LiC Podcast: The On-Button at TIE 2009 Archive

LiC Podcast: The On-Button at TIE 2009 Archive

I was really excited about revising my session from Educon 2.1 for TIE 2009. This is how it went (Including the presentation, the screencasts, the podcast for planning, and the twitter archive):

The On-Button Theory of Collaboration:

All of the best collaborations I have been a part of have started off with a lot of questions. Not “how do we get it done” questions, but rather questions that yearn for something more, questions that require you to truly envision something that has never existed before and then breathing it into being. Perhaps that is a little bit high minded for the type of collaboration I would like to do today, but I don’t think so.

I think that we can start with questioning the very nature of collaboration, the ways in which we communicate and come together. I believe that we can challenge the format and flow of our information. And in the process, I believe that we can create an instant and always-on type of collaboration that has never existed, until we all decide that it is worth building.

So, what are the questions that we would like to answer today? Well, I have a few to start:

  1. What types of collaboration would you like to have at your fingertips by simply clicking once with your mouse (without first having to build a personal learning network for a few months)? (Instant)
  2. What types of collaboration do you miss out on because they are not in your workflow (or you simply don’t have time)? (Instant and Always-on)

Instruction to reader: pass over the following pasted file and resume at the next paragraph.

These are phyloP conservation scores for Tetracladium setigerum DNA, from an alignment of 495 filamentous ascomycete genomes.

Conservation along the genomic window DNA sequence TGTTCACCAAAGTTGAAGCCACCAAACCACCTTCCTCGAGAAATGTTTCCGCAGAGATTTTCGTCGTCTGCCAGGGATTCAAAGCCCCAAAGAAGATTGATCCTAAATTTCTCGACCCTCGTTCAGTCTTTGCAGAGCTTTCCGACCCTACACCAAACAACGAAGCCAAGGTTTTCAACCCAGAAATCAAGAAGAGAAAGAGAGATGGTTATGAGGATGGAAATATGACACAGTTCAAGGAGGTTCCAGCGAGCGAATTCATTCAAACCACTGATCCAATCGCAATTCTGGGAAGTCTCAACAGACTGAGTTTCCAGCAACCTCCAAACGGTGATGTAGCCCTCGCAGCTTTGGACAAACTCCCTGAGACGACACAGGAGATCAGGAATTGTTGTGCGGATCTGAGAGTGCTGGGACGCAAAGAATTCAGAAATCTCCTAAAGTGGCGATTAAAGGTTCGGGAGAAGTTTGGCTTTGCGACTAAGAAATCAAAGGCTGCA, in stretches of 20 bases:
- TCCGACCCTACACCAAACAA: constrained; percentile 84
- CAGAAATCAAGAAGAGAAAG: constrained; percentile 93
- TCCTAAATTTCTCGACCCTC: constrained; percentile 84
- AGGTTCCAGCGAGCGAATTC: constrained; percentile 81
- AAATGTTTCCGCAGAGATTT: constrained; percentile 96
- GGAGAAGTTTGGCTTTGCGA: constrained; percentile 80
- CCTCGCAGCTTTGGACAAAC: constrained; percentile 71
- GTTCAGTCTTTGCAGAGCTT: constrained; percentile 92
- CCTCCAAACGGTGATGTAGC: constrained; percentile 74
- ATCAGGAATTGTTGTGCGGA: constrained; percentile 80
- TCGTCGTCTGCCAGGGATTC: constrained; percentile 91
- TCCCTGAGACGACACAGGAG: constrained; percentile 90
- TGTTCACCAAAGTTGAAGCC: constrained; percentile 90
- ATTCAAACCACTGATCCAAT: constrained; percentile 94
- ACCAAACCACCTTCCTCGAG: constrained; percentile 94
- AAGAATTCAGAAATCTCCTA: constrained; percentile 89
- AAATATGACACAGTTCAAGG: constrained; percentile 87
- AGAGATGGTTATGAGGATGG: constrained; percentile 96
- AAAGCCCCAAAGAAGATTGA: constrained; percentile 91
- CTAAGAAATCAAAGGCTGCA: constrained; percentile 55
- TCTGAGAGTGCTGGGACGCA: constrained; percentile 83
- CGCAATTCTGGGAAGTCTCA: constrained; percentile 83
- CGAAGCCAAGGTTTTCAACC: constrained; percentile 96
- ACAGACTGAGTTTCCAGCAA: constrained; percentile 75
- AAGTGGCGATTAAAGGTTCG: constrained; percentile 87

3. How do you create long lasting collaborations (or at least ones that outlast your involvement with them)? (Always-on)
  4. How does the format and timeliness of information change the possibilities of collaboration? (Instant)
  5. How do you get information, people, and resources to come to you? (Always-on)

In answering these questions and many others that you have come up with, I think we will come to an understanding of the nature of instant and always-on collaboration. In the hopes that we have something to grab ahold of in this discussion, I have outlined what I believe are the tenants of getting collaboration to be as simple as an on-button:

(All of these tenants assume one thing: All collaboration is made up of single acts that are held within a single space and a single time. Together these acts of collaboration make up the process of connecting with others, discussing ideas, and creating something new.)

  1. All Logins that can be eliminated, should be.

  2. Everything that can be aggregated, should be.

  3. Everything that can be archived and tagged, should be.

  4. No new online space (blog, wiki, portal, etc.) should be created that cannot leverage existing spaces.

  5. Workflow is king. Any space that doesn’t play well with the tools that people already use, is worthless.

  6. Quiet the incessant chatter of the web. Focus only on conversation and voices that matter.

  7. All spaces must include specific information for specific stakeholders. (and other stakeholders, and other stakeholders, etc.)

  8. All spaces must be able to accommodate a nearly infinite number of stakeholders.

  9. Action should be inevitable, and membership should be optional.

  10. You should be obsolete in your space immediately.


Extra resources:

Ben Wilkoff Links:

  1. Learning is Change Blog and Podcast>
  2. Twitter Page
  3. Other Presentation from Tuesday (Design with forever in Mind)

Ustream Archive:

Twitter Archive:

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